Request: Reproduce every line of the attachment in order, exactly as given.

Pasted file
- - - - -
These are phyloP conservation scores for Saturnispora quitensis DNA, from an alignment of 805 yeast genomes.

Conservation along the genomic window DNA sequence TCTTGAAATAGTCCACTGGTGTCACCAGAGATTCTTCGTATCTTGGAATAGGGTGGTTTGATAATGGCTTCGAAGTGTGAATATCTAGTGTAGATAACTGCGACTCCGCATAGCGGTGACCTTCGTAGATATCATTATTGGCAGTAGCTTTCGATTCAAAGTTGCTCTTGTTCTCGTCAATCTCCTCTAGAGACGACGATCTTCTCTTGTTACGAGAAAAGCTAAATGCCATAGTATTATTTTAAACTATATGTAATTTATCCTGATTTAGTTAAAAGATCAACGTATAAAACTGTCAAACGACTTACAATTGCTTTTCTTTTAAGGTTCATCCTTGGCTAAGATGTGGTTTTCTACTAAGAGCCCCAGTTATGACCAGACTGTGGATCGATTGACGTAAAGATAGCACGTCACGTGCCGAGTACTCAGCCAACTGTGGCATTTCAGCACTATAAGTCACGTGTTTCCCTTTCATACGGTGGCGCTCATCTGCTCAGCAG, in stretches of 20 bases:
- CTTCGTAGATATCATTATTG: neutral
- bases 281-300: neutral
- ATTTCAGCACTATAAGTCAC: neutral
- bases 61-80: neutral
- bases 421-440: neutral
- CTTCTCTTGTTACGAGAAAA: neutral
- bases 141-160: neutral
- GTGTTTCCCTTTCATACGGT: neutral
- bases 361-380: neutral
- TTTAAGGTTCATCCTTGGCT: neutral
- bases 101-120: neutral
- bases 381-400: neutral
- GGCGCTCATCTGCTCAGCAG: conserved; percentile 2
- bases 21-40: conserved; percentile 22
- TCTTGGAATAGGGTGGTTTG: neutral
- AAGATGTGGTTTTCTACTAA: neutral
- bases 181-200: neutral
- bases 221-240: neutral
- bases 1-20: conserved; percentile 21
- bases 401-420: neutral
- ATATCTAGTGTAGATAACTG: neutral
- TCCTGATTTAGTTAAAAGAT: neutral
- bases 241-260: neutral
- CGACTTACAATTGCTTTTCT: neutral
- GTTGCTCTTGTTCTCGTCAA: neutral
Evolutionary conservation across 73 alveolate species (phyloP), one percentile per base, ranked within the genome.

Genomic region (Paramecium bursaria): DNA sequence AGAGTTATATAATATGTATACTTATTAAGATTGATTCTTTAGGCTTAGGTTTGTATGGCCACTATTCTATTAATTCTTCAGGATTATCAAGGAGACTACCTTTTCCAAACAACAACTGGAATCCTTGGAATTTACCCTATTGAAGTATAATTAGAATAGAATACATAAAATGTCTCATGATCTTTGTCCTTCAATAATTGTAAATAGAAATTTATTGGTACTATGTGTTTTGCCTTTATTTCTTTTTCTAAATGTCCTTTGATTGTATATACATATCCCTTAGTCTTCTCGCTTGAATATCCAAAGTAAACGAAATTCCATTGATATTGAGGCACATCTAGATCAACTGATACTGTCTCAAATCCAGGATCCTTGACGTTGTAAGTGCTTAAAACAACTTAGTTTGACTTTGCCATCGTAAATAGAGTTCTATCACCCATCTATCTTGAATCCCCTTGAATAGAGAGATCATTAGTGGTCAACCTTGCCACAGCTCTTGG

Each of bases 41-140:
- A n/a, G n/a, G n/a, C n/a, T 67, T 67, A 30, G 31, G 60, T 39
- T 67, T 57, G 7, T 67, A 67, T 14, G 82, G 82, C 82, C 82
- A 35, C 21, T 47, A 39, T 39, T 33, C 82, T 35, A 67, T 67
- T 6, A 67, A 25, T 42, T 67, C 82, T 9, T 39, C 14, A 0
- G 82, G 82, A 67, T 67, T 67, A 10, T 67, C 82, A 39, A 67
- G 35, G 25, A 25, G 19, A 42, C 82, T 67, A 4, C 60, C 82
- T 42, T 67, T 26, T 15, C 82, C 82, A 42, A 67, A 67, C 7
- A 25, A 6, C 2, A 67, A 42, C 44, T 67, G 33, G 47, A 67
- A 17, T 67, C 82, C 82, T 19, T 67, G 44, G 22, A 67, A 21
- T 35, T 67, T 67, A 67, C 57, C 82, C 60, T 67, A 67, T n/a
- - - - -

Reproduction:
These are phyloP conservation scores for Saturnispora quitensis DNA, from an alignment of 805 yeast genomes.

Conservation along the genomic window DNA sequence TCTTGAAATAGTCCACTGGTGTCACCAGAGATTCTTCGTATCTTGGAATAGGGTGGTTTGATAATGGCTTCGAAGTGTGAATATCTAGTGTAGATAACTGCGACTCCGCATAGCGGTGACCTTCGTAGATATCATTATTGGCAGTAGCTTTCGATTCAAAGTTGCTCTTGTTCTCGTCAATCTCCTCTAGAGACGACGATCTTCTCTTGTTACGAGAAAAGCTAAATGCCATAGTATTATTTTAAACTATATGTAATTTATCCTGATTTAGTTAAAAGATCAACGTATAAAACTGTCAAACGACTTACAATTGCTTTTCTTTTAAGGTTCATCCTTGGCTAAGATGTGGTTTTCTACTAAGAGCCCCAGTTATGACCAGACTGTGGATCGATTGACGTAAAGATAGCACGTCACGTGCCGAGTACTCAGCCAACTGTGGCATTTCAGCACTATAAGTCACGTGTTTCCCTTTCATACGGTGGCGCTCATCTGCTCAGCAG, in stretches of 20 bases:
- CTTCGTAGATATCATTATTG: neutral
- bases 281-300: neutral
- ATTTCAGCACTATAAGTCAC: neutral
- bases 61-80: neutral
- bases 421-440: neutral
- CTTCTCTTGTTACGAGAAAA: neutral
- bases 141-160: neutral
- GTGTTTCCCTTTCATACGGT: neutral
- bases 361-380: neutral
- TTTAAGGTTCATCCTTGGCT: neutral
- bases 101-120: neutral
- bases 381-400: neutral
- GGCGCTCATCTGCTCAGCAG: conserved; percentile 2
- bases 21-40: conserved; percentile 22
- TCTTGGAATAGGGTGGTTTG: neutral
- AAGATGTGGTTTTCTACTAA: neutral
- bases 181-200: neutral
- bases 221-240: neutral
- bases 1-20: conserved; percentile 21
- bases 401-420: neutral
- ATATCTAGTGTAGATAACTG: neutral
- TCCTGATTTAGTTAAAAGAT: neutral
- bases 241-260: neutral
- CGACTTACAATTGCTTTTCT: neutral
- GTTGCTCTTGTTCTCGTCAA: neutral
Evolutionary conservation across 73 alveolate species (phyloP), one percentile per base, ranked within the genome.

Genomic region (Paramecium bursaria): DNA sequence AGAGTTATATAATATGTATACTTATTAAGATTGATTCTTTAGGCTTAGGTTTGTATGGCCACTATTCTATTAATTCTTCAGGATTATCAAGGAGACTACCTTTTCCAAACAACAACTGGAATCCTTGGAATTTACCCTATTGAAGTATAATTAGAATAGAATACATAAAATGTCTCATGATCTTTGTCCTTCAATAATTGTAAATAGAAATTTATTGGTACTATGTGTTTTGCCTTTATTTCTTTTTCTAAATGTCCTTTGATTGTATATACATATCCCTTAGTCTTCTCGCTTGAATATCCAAAGTAAACGAAATTCCATTGATATTGAGGCACATCTAGATCAACTGATACTGTCTCAAATCCAGGATCCTTGACGTTGTAAGTGCTTAAAACAACTTAGTTTGACTTTGCCATCGTAAATAGAGTTCTATCACCCATCTATCTTGAATCCCCTTGAATAGAGAGATCATTAGTGGTCAACCTTGCCACAGCTCTTGG

Each of bases 41-140:
- A n/a, G n/a, G n/a, C n/a, T 67, T 67, A 30, G 31, G 60, T 39
- T 67, T 57, G 7, T 67, A 67, T 14, G 82, G 82, C 82, C 82
- A 35, C 21, T 47, A 39, T 39, T 33, C 82, T 35, A 67, T 67
- T 6, A 67, A 25, T 42, T 67, C 82, T 9, T 39, C 14, A 0
- G 82, G 82, A 67, T 67, T 67, A 10, T 67, C 82, A 39, A 67
- G 35, G 25, A 25, G 19, A 42, C 82, T 67, A 4, C 60, C 82
- T 42, T 67, T 26, T 15, C 82, C 82, A 42, A 67, A 67, C 7
- A 25, A 6, C 2, A 67, A 42, C 44, T 67, G 33, G 47, A 67
- A 17, T 67, C 82, C 82, T 19, T 67, G 44, G 22, A 67, A 21
- T 35, T 67, T 67, A 67, C 57, C 82, C 60, T 67, A 67, T n/a